After spending the night with Anne at the delightful Petite Anse,  which overlooks the ocean, we returned the next day in the company of Suelin to find that Doliver had already painted a picture on one of the canvases we’d brought him! What I particularly loved however was a seascape, complete with the shoal of fish which are almost a Doliver signature. This was painted on a large piece of corrugated iron, the corrugations adding effectively to the movement of the waves. Once again this was too big to pack, so we bought 2 more paintings and some tin animals before bidding Doliver good-bye and good luck.

Jackie Miller

Jackie Miller

Our next stop was to see Suelin’s own one-man exhibition at Erik Johnson’s Art Caribbean Gallery, the very place we’d bought our first Doliver painting. The title of the show was Emergence and we were bowled over by Suelin’s  semi-abstract paintings showing figures rising through gorgeous red, orange and golden tones. Suelin Low Chew Tung is a serious talent and a true crusader for art.

Back in St Georges we next met Jackie Miller who paints  scenes on  little off-cuts of mahogany, blue mahoe, white cedar  and other local woods which his wife collects from a local carpenters. Jackie told us that he had drawn since he was seven years old painted since he was fourteen and that he too was self-taught. His pieces are charming miniature works of art, some only a few centimetres in size, depicting Grenadian cottages, beach scenes, people hanging out washing, flying kites and folk traditions, each with a neatly written title or explanation on the back.  Jackie also produces hand-made greetings cards and we left him busy painting a stock of jolly Caribbean Christmas cards depicting Father Christmas in the sunshine atop palm trees.

Then we were off across the island again passing palms, mango trees,  wooden houses, tiny roadside rum shops, women washing clothes in the river and trucks selling fruit until we reached Plains where we were to meet another artist, Johah Mark. He also lives simply with his family surrounded by chickens and kittens. He was friendly and prepared us glasses of fresh juice before showing us his work. He paints traditional scenes in the naïve style (he showed us one depicting the Yab Yab – a folk ceremony) but his most amazing gift is the ability, after just a glance, to sketch an urban scene, a townscape, or a harbour  and  meticulously reproduce every architectural detail.

a work by Jonah Mark

a work by Jonah Mark

As he put it, he was “an unfortunate child,” as he did not speak until he was nine years old and although now, with the unfailing support of his mother, he has recovered, he possibly suffered some condition which means his almost photographic memory can still store an image until he can draw it.  Even as a child at school he showed great promise and in 1995 he won the first prize in the pencil category of the Grenada Arts Council Show. Since then he has exhibited with the GAC annually.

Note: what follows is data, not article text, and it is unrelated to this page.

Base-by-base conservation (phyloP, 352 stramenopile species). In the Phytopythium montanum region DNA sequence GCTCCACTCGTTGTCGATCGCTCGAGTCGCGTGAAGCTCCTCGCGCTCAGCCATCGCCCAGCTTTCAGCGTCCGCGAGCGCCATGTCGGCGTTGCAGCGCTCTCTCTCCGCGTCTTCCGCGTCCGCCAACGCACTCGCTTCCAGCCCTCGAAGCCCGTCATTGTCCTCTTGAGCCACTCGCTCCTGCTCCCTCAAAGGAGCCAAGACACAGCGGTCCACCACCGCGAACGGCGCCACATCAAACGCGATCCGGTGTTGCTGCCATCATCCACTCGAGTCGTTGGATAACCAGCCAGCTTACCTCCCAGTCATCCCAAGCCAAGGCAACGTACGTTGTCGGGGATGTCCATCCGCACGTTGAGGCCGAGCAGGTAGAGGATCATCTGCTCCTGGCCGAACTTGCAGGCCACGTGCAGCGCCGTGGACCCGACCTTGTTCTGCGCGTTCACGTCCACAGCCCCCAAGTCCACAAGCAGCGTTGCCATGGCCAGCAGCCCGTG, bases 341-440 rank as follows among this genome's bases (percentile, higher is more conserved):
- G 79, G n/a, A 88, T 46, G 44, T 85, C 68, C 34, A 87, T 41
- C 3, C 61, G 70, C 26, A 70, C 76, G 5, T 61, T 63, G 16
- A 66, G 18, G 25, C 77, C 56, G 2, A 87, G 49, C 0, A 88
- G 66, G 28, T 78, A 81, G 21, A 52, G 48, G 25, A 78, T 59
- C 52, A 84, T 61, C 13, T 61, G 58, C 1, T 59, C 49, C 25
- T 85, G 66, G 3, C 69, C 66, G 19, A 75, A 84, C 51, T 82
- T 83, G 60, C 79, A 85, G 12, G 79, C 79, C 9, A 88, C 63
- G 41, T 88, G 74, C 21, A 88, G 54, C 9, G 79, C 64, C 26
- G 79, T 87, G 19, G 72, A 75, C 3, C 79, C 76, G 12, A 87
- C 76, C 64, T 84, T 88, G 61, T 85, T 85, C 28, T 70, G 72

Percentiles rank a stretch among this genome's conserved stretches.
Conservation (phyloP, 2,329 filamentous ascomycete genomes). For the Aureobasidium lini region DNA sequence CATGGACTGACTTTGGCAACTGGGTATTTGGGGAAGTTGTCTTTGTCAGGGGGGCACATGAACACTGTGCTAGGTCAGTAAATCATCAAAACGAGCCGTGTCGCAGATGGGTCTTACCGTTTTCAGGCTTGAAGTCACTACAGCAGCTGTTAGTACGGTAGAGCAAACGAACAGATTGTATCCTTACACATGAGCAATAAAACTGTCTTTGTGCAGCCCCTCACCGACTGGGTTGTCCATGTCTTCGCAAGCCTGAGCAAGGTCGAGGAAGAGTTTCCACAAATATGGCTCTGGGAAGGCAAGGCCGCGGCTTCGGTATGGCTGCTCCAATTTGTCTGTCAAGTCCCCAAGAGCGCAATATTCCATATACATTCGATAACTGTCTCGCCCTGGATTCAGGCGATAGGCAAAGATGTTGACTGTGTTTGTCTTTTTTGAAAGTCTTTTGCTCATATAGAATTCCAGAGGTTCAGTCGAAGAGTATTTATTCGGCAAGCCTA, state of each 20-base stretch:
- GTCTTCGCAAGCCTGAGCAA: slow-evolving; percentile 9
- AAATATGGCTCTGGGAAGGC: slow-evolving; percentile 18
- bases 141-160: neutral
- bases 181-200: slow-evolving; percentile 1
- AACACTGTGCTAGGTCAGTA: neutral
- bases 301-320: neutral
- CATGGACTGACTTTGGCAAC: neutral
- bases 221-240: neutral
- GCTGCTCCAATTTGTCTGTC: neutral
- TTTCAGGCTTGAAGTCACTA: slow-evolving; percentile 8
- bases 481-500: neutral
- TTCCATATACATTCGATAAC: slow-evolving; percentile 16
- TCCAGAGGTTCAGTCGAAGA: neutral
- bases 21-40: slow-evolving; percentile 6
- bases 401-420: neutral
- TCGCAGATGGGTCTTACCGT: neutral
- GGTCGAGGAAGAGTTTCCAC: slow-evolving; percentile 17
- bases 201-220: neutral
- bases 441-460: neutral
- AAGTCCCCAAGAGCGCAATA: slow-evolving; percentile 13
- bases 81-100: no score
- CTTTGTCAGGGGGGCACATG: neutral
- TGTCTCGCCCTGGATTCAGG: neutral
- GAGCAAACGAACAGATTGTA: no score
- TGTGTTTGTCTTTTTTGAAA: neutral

The Grenada Arts Council which is celebrating its 50th anniversary this year, was founded with the objective of highlighting and fostering visual arts in Grenada. It has sought opportunities for scholarships and further study abroad, sponsored artists attending conferences and every year it purchases a work for its Permanent Collection. An annual exhibition open to all Grenadian artists and artists resident in Grenada is held and both Canute Caliste and another well known naïve artist, the late Elinus Cato exhibited there in the early days.

Suelin's "Emergence"

Suelin’s “Emergence”

Not all who show there are naïve or folk artists for although we were chiefly interested in this style, it was brought to our attention that there are talented artists in Grenada working in many styles and media.  Oliver Benoit, president of the GAC produces important contemporary paintings as does Asher Mains who we met with GAC member, Victoria Slinger at the GAC Headquarters. Indeed in the last exhibition the range covered by the 139 items  included naive, contemporary and abstract paintings in oil, watercolour and acrylic on canvas, linen, paper and wood, together with carvings, ceramics, collage,  jewellery and mixed media.

Later that day we visited Jim Rudin, proprietor of the Yellow Pui Gallery who knows as much as anyone about the milieu. He is friendly and informative and a visit to his gallery should be a first stop for anyone interested in Grenadian Art. The works of all the artists we’d met and many more are on sale here.

Our outlay on art was relatively small in cash terms but two more Doliver Morain paintings, three of his recycled tin animals and a clutch  of Jackie Miller’s little wooden scenes ( which actually make excellent gifts for children)  will  prove potent reminders of a fabulous island where in spite of difficulties, the art scene is alive and well.

Alexis Crispin, known as “Q”,

Alexis Crispin, known as “Q”,

So travellers, especially to poorer countries, I urge you to seek out genuine works of art. Artists are driven by a passionate desire to create and in order to do so some have to endure hardship. If you buy their work you provide not only needed cash but validation of a way of life – at the same time as gaining something of the essential spirit of the place to take home.

Places to buy works of art:

SAINT GEORGE’S CAPITAL:  Young Street – Yellow Poui; Tikal; Art Fabrik;

SAINT GEORGE’S OUTSKIRTS: (5 mins from capital by car) Paddock/Belmont – Art Caribbean (Erik Johnson’s gallery)

SAINT PATRICK: (1 hour from capital by car) Levera – Doliver Morain’s gallery, Kato Charles Folk Art

For information on Grenada click here

Images – except where indicated –  © Patricia and Dennis Cleveland-Peck